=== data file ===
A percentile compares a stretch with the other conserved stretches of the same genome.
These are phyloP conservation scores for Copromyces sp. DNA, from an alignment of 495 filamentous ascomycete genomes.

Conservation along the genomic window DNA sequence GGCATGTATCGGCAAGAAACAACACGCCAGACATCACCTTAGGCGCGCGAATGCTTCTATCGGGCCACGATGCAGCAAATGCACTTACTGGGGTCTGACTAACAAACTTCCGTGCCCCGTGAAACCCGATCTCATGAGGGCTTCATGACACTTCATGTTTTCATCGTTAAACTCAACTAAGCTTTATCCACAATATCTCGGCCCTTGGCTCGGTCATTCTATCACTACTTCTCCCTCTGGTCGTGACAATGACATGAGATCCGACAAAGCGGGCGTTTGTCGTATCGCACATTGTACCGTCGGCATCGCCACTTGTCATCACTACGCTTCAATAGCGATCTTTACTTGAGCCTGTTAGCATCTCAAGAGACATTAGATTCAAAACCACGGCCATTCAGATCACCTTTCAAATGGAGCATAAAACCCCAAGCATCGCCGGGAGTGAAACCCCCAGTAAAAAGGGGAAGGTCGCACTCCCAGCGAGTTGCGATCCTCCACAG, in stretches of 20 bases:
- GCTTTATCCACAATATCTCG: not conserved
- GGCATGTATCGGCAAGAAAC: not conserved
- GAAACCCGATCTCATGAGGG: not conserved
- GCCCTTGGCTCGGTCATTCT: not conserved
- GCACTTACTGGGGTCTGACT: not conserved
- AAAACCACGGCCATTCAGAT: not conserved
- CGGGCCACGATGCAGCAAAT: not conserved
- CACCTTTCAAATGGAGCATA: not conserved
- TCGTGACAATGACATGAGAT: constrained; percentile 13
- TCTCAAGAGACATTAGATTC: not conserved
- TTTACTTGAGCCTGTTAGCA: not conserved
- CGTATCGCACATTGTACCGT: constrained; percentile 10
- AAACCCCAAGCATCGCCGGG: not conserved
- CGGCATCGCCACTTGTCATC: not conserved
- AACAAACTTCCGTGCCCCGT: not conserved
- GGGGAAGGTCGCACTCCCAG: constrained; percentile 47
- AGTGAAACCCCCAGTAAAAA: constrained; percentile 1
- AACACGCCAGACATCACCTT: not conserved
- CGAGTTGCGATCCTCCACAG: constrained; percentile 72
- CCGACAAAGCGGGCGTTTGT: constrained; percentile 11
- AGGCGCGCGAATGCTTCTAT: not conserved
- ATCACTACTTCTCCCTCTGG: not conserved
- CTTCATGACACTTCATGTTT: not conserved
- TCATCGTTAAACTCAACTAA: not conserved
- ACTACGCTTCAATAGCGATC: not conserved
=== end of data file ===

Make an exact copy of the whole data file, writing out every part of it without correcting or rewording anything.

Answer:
A percentile compares a stretch with the other conserved stretches of the same genome.
These are phyloP conservation scores for Copromyces sp. DNA, from an alignment of 495 filamentous ascomycete genomes.

Conservation along the genomic window DNA sequence GGCATGTATCGGCAAGAAACAACACGCCAGACATCACCTTAGGCGCGCGAATGCTTCTATCGGGCCACGATGCAGCAAATGCACTTACTGGGGTCTGACTAACAAACTTCCGTGCCCCGTGAAACCCGATCTCATGAGGGCTTCATGACACTTCATGTTTTCATCGTTAAACTCAACTAAGCTTTATCCACAATATCTCGGCCCTTGGCTCGGTCATTCTATCACTACTTCTCCCTCTGGTCGTGACAATGACATGAGATCCGACAAAGCGGGCGTTTGTCGTATCGCACATTGTACCGTCGGCATCGCCACTTGTCATCACTACGCTTCAATAGCGATCTTTACTTGAGCCTGTTAGCATCTCAAGAGACATTAGATTCAAAACCACGGCCATTCAGATCACCTTTCAAATGGAGCATAAAACCCCAAGCATCGCCGGGAGTGAAACCCCCAGTAAAAAGGGGAAGGTCGCACTCCCAGCGAGTTGCGATCCTCCACAG, in stretches of 20 bases:
- GCTTTATCCACAATATCTCG: not conserved
- GGCATGTATCGGCAAGAAAC: not conserved
- GAAACCCGATCTCATGAGGG: not conserved
- GCCCTTGGCTCGGTCATTCT: not conserved
- GCACTTACTGGGGTCTGACT: not conserved
- AAAACCACGGCCATTCAGAT: not conserved
- CGGGCCACGATGCAGCAAAT: not conserved
- CACCTTTCAAATGGAGCATA: not conserved
- TCGTGACAATGACATGAGAT: constrained; percentile 13
- TCTCAAGAGACATTAGATTC: not conserved
- TTTACTTGAGCCTGTTAGCA: not conserved
- CGTATCGCACATTGTACCGT: constrained; percentile 10
- AAACCCCAAGCATCGCCGGG: not conserved
- CGGCATCGCCACTTGTCATC: not conserved
- AACAAACTTCCGTGCCCCGT: not conserved
- GGGGAAGGTCGCACTCCCAG: constrained; percentile 47
- AGTGAAACCCCCAGTAAAAA: constrained; percentile 1
- AACACGCCAGACATCACCTT: not conserved
- CGAGTTGCGATCCTCCACAG: constrained; percentile 72
- CCGACAAAGCGGGCGTTTGT: constrained; percentile 11
- AGGCGCGCGAATGCTTCTAT: not conserved
- ATCACTACTTCTCCCTCTGG: not conserved
- CTTCATGACACTTCATGTTT: not conserved
- TCATCGTTAAACTCAACTAA: not conserved
- ACTACGCTTCAATAGCGATC: not conserved